Oh, the horror.
One of the same reasons is still in play, more than two decades later, in the cases of Kathleen Janis and Gabbi Serrao, who were written about this week in The Salt Lake Tribune. Janis and Serrao are students at Central Davis Junior High School who wanted to test their skills, wanted to compete on the mat, wanted to see what they could accomplish in the sport they love — only to be halted by a school district policy that prohibited middle school girls from wrestling against boys on account of officials' concerns over "inappropriate or sexual touching." One of the girls' parents filed a lawsuit that is ongoing, while, in the meantime, a judge ordered the girls to be allowed to go ahead and … ready, wrestle.
Old thought processes sometimes die hard, even stupid ones, but the sad idea that there remains a rule that girls are to be prevented from wrestling boys, are to be properly stopped from pursuing their athletic goals, because of body-contact issues is nothing short of ridiculous.
Yes, there are some wrestling moves where that contact is not just unavoidable but useful and encouraged. Still, are there really some holdout rational adults who are fearful that a boy — or a girl — is going to, out on the mat, in the middle of a match, cop a feel or inappropriately clutch body parts in any kind of sexual way? And then, use that as a reason to prevent girls from having the same opportunity that boys have to compete in a sport they love?
If there really are earnest fundamentalists who think that way, who don't want boys and girls fighting with and sweating on and grabbing at one another in the course of legitimate competition — and, apparently, those people exist — are they concerned at all about boys inappropriately grabbing boys? That's OK with them?
It's silly that such an argument needs to be made anymore: Girls of any age should be given the same chance to compete in any sport that boys of any age are given. We don't need to sort through all the certifiable benefits that have come to female athletes — and society, as a whole — by way of equal opportunity over the past few decades. Title IX isn't perfect, but it has helped millions of girls and women who, had they been born in earlier years, would have missed out on those chances for personal growth.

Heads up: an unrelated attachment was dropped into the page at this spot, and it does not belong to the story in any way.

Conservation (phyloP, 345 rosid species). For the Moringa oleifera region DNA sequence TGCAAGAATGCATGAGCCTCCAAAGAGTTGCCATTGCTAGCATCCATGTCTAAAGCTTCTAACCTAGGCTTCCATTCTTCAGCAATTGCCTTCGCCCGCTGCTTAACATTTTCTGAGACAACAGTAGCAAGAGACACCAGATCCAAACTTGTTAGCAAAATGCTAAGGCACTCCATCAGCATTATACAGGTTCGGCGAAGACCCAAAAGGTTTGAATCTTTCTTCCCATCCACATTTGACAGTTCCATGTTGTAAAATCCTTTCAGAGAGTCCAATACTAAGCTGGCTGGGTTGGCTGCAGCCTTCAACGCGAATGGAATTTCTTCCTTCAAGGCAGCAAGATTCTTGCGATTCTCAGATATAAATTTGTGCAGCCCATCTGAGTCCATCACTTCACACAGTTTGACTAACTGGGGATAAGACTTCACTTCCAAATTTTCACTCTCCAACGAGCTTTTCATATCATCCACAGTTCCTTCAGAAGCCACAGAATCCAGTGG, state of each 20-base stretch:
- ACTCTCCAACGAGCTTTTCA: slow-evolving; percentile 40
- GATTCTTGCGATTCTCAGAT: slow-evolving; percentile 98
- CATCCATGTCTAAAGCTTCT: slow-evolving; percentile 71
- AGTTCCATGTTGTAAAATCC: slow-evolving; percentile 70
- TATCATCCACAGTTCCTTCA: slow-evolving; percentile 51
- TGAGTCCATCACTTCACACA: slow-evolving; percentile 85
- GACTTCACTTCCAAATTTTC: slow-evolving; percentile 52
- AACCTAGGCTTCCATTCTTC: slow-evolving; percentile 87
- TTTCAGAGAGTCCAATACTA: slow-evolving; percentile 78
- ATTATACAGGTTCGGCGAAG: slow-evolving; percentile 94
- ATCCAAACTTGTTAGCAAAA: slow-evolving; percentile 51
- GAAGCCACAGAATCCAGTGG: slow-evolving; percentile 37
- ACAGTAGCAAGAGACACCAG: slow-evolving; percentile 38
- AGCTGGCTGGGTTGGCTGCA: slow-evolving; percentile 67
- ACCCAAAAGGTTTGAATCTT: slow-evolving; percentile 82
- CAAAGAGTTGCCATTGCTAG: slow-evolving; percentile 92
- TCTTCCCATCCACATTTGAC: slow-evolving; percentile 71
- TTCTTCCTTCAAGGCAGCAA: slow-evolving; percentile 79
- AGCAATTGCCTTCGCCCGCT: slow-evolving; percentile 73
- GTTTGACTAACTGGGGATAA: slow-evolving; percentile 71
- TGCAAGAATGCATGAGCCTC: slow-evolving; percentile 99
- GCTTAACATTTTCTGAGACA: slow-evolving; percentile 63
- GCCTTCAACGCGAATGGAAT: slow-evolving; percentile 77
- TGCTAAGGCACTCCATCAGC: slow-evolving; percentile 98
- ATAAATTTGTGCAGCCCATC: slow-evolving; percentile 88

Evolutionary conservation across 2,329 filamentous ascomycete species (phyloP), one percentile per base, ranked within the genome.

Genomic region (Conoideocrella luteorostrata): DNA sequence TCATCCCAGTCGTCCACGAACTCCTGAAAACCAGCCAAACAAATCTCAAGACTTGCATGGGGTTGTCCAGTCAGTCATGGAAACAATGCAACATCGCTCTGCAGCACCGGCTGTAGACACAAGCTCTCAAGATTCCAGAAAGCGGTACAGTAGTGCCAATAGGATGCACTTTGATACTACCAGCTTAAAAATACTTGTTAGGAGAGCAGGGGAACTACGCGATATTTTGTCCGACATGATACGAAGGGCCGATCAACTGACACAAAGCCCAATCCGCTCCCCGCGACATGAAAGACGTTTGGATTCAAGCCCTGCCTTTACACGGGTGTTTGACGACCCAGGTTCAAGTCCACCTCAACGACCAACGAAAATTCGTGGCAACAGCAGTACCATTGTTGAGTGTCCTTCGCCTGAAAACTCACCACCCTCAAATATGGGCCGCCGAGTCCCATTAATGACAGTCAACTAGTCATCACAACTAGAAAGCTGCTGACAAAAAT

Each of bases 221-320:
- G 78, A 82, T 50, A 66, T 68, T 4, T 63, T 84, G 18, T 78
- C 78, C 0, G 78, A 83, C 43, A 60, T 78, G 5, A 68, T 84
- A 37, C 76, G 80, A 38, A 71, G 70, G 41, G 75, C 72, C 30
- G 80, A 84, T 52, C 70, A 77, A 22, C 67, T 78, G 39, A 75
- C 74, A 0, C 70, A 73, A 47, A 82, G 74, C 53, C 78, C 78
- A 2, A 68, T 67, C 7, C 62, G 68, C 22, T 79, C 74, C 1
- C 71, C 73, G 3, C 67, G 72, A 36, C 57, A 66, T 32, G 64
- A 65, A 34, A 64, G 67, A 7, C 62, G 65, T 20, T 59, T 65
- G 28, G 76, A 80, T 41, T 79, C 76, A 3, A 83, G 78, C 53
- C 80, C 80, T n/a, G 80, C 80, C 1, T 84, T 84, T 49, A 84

Fortunately, in most cases, the Neanderthalish days of adults separating boys into first-class gyms, wearing first-class uniforms, getting first-class coaching, having first-class athletic opportunities, while the girls were sent into second-class girls gyms, wearing second-class girls uniforms, getting second-class girls coaching, having second-class athletic opportunities are long gone.
As it should be. As it always should have been.
Any open-minded person can see the advantages and practicalities of there being girls teams and boys teams in as many sports as possible. In sports where there often are no girls teams — like football and wrestling — the girls should have every chance to compete. And for those eager to point out that there are sports, such as field hockey, in which girls dominate, and that boys also should be able to participate, OK, have your fun with that.
But remember, it was the girls who for so many generations were institutionally prevented from competing at a level that has so benefited them in a more enlightened here and now. It was the boys who were to take the field or the court or the diamond or the mat, and it was the girls who were encouraged to stand on the side, shaking pom-poms and cheering little Johnny on.
"I don't care what people think," was what Blanca said all those years ago, decked out in her singlet, preparing to step back onto the mat. "If they don't like it, I'm sorry. I'm not doing this to please other people. I'm doing it for me. I'm just an athlete who wants to go out for something, like anybody would."
Like anybody should.
GORDON MONSON hosts "The Big Show" with Spence Checketts weekdays from 3-7 p.m. on 97.5 FM and 1280 AM. Twitter: @GordonMonson.